No. 21 Baylor 66, Texas Tech 42

Robert Griffin III stood on the sideline after halftime holding

a towel and watching, the Heisman Trophy hopeful done for the night

because of an apparent concussion.

Though Griffin wanted to play, Baylor medical officials took

away his helmet before the second half against Texas Tech.

Even without their leader, the 21st-ranked Bears practically

scored at will in a 66-42 victory Saturday night.

”I’m excited. I’ve got a smile on my face,” Griffin said. ”I

only got to play half of the game, but I tried to contribute as

much as I could.”

Baylor (8-3, 5-3 Big 12) set a school mark for most points in a

conference game – Big 12 or the Southwest Conference for decades

before that – but was already ahead to stay when Griffin scored on

a 3-yard keeper just before halftime. That score came after he was

on the sideline for one play after taking an elbow to the helmet

while sliding at the end of a run.

”We got in at halftime, he had a little trouble remembering

what was going on,” coach Art Briles said. ”We were going to be

cautious because that’s the right thing to do. Robert’s a tough

guy. He wanted to go. … But he didn’t need to go.”

Nick Florence, the junior who hadn’t thrown a pass all season

and was possibly going to be redshirted, filled in aptly.

Florence completed 9 of 12 passes for 151 yards with a pair of

long touchdowns. He threw a 46-yard TD to Kendall Wright and a

40-yarder to Terrance Williams before Joe Williams returned an

interception 90 yards to push Baylor ahead 52-28.

”It was a team win. I’m still kind of taking it all in right

now,” said Florence, the primary starter after Griffin got hurt

only three games into the 2009 season. ”If I’m going to remove

(the redshirt), let’s remove it like that.”

Terrance Ganaway rushed 42 times for 246 yards and two

touchdowns, giving him a school-record 14 for the Bears, who

reached eight wins for the first time since 1991.

”Never would I have thought that we would have that many rushes

in a game with Art Briles’ offense,” Ganaway said, smiling.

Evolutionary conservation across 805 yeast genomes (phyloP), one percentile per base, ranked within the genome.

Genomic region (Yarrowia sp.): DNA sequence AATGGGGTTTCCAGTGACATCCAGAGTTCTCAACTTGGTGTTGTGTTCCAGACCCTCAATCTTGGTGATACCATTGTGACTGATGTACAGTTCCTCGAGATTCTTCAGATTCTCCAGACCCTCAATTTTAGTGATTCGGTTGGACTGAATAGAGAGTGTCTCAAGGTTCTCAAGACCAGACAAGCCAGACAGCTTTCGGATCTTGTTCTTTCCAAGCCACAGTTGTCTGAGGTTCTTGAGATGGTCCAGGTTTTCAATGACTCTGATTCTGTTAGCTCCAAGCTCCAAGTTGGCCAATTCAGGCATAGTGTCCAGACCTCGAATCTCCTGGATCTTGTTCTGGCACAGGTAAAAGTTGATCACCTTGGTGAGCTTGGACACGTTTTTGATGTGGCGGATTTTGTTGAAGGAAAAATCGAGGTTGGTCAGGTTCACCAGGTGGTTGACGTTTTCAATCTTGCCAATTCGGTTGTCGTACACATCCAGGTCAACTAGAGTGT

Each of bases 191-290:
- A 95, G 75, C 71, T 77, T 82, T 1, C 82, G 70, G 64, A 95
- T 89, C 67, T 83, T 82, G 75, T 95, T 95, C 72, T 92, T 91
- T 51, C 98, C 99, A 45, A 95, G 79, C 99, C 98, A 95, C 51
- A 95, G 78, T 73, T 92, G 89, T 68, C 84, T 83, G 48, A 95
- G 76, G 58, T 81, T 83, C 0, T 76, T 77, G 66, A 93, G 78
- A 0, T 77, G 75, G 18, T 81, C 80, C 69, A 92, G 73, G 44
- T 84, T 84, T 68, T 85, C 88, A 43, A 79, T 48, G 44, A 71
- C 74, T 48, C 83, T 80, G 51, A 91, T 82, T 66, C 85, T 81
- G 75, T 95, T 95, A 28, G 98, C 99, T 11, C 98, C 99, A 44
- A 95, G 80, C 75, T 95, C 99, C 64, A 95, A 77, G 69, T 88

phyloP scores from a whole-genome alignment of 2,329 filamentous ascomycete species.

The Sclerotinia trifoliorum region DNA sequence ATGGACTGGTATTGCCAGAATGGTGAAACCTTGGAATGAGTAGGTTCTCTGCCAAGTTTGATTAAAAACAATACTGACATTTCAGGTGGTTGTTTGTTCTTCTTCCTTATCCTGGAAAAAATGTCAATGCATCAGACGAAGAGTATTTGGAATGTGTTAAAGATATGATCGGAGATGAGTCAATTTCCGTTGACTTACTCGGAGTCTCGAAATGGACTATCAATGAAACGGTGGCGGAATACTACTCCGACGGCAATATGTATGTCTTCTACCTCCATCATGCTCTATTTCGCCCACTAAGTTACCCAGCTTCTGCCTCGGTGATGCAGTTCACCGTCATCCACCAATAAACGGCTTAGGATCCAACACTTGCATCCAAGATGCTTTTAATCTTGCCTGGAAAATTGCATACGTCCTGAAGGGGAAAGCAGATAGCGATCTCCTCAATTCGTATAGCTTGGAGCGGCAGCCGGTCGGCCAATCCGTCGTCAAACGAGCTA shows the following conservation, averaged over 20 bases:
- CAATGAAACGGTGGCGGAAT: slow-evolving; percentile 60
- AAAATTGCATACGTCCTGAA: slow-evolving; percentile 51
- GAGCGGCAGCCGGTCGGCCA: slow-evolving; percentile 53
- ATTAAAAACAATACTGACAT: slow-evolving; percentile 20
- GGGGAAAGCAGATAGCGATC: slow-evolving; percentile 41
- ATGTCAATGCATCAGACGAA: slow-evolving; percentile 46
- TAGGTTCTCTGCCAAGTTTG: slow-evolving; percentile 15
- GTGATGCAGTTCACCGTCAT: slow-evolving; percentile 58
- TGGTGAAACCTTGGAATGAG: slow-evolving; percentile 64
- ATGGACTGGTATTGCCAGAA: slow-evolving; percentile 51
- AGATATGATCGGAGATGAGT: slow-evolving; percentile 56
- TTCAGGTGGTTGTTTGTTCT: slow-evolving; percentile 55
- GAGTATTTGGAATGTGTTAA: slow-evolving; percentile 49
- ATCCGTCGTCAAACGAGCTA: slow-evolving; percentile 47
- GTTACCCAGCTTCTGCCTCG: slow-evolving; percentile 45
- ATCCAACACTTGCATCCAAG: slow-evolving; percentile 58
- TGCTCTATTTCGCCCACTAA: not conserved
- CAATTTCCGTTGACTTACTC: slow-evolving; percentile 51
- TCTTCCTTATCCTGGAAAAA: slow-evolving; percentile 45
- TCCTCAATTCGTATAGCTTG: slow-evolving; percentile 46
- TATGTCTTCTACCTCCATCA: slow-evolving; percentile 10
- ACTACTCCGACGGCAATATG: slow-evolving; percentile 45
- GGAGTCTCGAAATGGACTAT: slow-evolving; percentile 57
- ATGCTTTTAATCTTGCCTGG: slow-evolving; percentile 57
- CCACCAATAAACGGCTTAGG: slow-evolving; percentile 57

”Our offensive line was just dominating,” Briles said.

”There’s not many 242-pound backs in the nation that have the

agility and speed that Ganaway has.”

Texas Tech (5-7, 2-7) finished with its first losing record

since 1992. The Red Raiders lost their last five games after a

41-38 upset last month at Oklahoma, which Baylor beat at home last


”This is as frustrating as it gets. We didn’t meet the

expectations we had,” Tech quarterback Seth Doege said. ”When

your season doesn’t end on a high note, you feel bad for the


Griffin had scrambled from one side of the field to the other

and slid inside the 5 with a first down when defensive back

Cornelius Douglas came in hard with an elbow that knocked Griffin’s

head back to the turf. The quarterback remained flat on his back

for a couple of moments before coming out of the game for a play.

He then returned for his second touchdown run to make it 31-21.

When the game was over, Briles hugged a smiling Griffin and

kissed him on the cheek.

The two teams combined for 108 points and 1,061 total yards at

Cowboys Stadium, where Baylor outgained the Red Raiders 617 to 444.

The Bears had 294 before halftime with Griffin.

”It was pretty much tonight like it’s gone the rest of the

year. We just haven’t been able to stop anybody on defense,” said

coach Tommy Tuberville, whose team also gave up 66 points against

Oklahoma State earlier this month.

Griffin, the national leader in total offense (412 yards per

game), completed 7 of 11 passes for 106 yards with a touchdown. He

ran 14 times for 62 yards.

Griffin had a school-record 551 total yards against Oklahoma,

including the game-winning TD pass with 8 seconds left in a 45-38

victory for the Bears’ first win in 21 chances against the


Texas Tech had won all previous 15 games against the Bears as

Big 12 members.

Doege completed 41 of 55 passes for 355 yards and three

touchdowns with two interceptions. Eric Ward set a Tech single-game

record with 16 catches for 151 yards.

Baylor scored on its first five drives, including Griffin’s

33-yard TD pass on fourth down to Wright, who caught the ball in

the middle of the field at the 25 and spun away from a defender to

sprint to the end zone for a 10-0 lead.

Griffin had a 4-yard TD run on the first play of the second

quarter to put the Bears up 17-7.

The Red Raiders then went 74 yards on 10 completions by Doege.

Six were to Ward, the last for a 2-yard TD.

A couple of plays after Baylor got the ball back, officials were

blowing the whistle for a false start when safety Terrance Bullitt

came from Griffin’s blindside and undercut his legs, knocking the

quarterback to the ground. That drew a personal foul penalty, and

the drive eventually ended with a 4-yard TD by Ganaway.

Tech then used a little trickery to score quickly. Backup

quarterback Jacob Karam, wearing a No. 85 jersey instead of his

normal No. 3, lined up as a receiver and went in motion. He took a

pitch from Doege and then threw a 43-yard TD to Darrin Moore, who

later caught a 1-yard TD from Doege.

The Red Raiders then recovered an onside kick. But they failed

to get a first down and punted.

That led to the wild 12-play drive on which Griffin got hurt.

Both teams called a timeout before a fourth-and-7 play, but Tech

was called for delay of game – and coach Tommy Tuberville was then

flagged for unsportsmanlike conduct when he protested, giving

Baylor a first down without having to snap the ball.